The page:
While the campaign talk this month has centered around state and county initiatives, as well as local races for mayor and city council, a handful of area school boards have been discussing an election that will not take place until next year.
On Monday night, the Central Valley School District board of directors finalized the numbers on a three-year programs and operations replacement levy that will run on the Feb. 14, 2012 ballot. The $27.1 million total breaks down to an estimated $4.19 per $1,000 of assessed property value with the cost remaining constant over the three-year period.
“These are funds that are essential for our district,” said CVSD spokeswoman Melanie Rose. “It would be devastating if it didn’t pass.”
Levy dollars go toward a variety of budget items, from textbooks to transportation. The list also includes staff salaries, special education, utilities, technology and extracurricular programs like sports and music. This academic year in Central Valley, the levy represents 22 percent of the budget, or $24 million.
The CV board initially approved the three-year levy duration and February date at its meeting on Oct. 10. The $27.1 million also includes a protection against a possible loss of state matching – or levy equalization – funds. In previous years, the district has been able to roll back the cost of the levy to residents based on state dollars and/or an increase in property value.
While CV has made it official, other local districts are leaning toward a run on the Feb. 14 ballot. The Freeman school board discussed the details of its maintenance and operations levy at a meeting on Thursday (after presstime) and West Valley is still debating the inclusion of a replacement technology initiative along with its regular levy in February, according to district spokeswoman Sue Shields.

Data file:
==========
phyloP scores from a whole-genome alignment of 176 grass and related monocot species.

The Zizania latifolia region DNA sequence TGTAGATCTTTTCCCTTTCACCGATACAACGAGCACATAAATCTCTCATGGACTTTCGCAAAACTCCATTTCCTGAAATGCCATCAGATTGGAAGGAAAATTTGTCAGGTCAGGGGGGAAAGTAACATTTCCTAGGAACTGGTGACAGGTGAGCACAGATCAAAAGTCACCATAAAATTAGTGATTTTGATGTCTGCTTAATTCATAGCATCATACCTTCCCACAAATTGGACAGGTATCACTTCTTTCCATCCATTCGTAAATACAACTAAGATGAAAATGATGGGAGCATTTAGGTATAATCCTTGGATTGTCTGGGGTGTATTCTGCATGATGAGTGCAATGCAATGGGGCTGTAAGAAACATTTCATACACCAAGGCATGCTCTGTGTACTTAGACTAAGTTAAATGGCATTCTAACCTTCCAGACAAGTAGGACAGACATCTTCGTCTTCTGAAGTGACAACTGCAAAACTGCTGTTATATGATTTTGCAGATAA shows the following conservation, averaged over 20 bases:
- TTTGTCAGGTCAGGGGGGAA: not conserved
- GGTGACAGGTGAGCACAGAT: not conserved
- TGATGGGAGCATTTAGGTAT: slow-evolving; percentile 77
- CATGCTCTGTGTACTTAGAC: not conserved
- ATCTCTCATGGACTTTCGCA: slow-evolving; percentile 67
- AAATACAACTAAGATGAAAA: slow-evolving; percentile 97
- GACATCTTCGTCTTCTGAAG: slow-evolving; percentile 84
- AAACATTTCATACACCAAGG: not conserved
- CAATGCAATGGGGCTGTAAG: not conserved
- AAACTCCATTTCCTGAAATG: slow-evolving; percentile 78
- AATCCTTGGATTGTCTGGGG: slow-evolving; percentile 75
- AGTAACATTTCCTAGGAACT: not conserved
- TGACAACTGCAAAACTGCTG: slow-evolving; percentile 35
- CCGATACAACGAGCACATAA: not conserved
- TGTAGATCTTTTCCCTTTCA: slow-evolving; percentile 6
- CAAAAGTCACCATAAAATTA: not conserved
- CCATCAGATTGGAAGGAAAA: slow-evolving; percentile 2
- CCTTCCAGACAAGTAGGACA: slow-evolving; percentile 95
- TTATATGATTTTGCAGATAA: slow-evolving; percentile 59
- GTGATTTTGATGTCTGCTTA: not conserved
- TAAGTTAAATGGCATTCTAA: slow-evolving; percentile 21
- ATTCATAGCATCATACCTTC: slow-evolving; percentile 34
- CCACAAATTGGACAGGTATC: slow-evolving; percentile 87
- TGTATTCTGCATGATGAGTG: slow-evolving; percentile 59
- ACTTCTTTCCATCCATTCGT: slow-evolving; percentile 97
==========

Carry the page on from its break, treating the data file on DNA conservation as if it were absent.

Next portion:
Meanwhile in East Valley, Superintendent John Glenewinkel said the board should have a decision “before Thanksgiving” on the date, cost and duration of its levy. Glenewinkel said last week that he is “99-percent sure” the levy total will include a levy equalization cushion.
Freeman, Central, East and West Valley school districts all ran in the Feb. 3, 2009, elections with each passing replacement levies. West Valley also passed a technology capital projects levy that year by 62 percent while East Valley’s capital improvement and school construction bond garnered only 52 percent of the required 60-percent supermajority.
School districts across the state earned a victory in the November 2007 general election when House Resolution 4204 emerged with a narrow win (50.27 to 49.73 percent) signaling a change in the way future levy elections would be determined. Beginning in 2008, levy initiatives would require only a simple majority – or any margin above 50 percent – instead of the prior 60-percent supermajority.
In 2009, only East Valley (58 percent) emerged with a ballot count lower than the previous required level.
Districts have until Dec. 30 to file their intentions with the Spokane County Elections Office. Running alone on a ballot cost a district a little over $1 per voter, according to Mike McLaughlin of the elections office. More districts (and issues) in an election disperses the cost, McLaughlin said. With around 43,000 voters in 2009, CV paid just under $29,000. West Valley, with just over 11,000 voters, paid just short of $9,000.
Shields said levy funds currently comprise 20 percent of the West Valley budget. She added that the district works to emphasize the “replacement” aspect of the levy, clarifying that it does not represent a new tax. Low-income seniors and disabled residents can also qualify for reductions to the tax.
“We hope we communicate how critical it is,” Shield said. “If the levy didn’t pass, it would be very detrimental.”
The last time Central Valley failed to pass a levy was 1980. The district ran and won on a subsequent ballot, but layoffs did occur as a result of the original vote.
Rose said the district will have information about the latest levy in the November newsletter. The district’s official brochure – outlining levy facts – will go out to residents in January.
“Voters are busy people,” Rose said. “I think (the levy) is something we need to remind them about. We’re hopeful that the community will see the value and the critical importance of this levy. It really is basic funding.”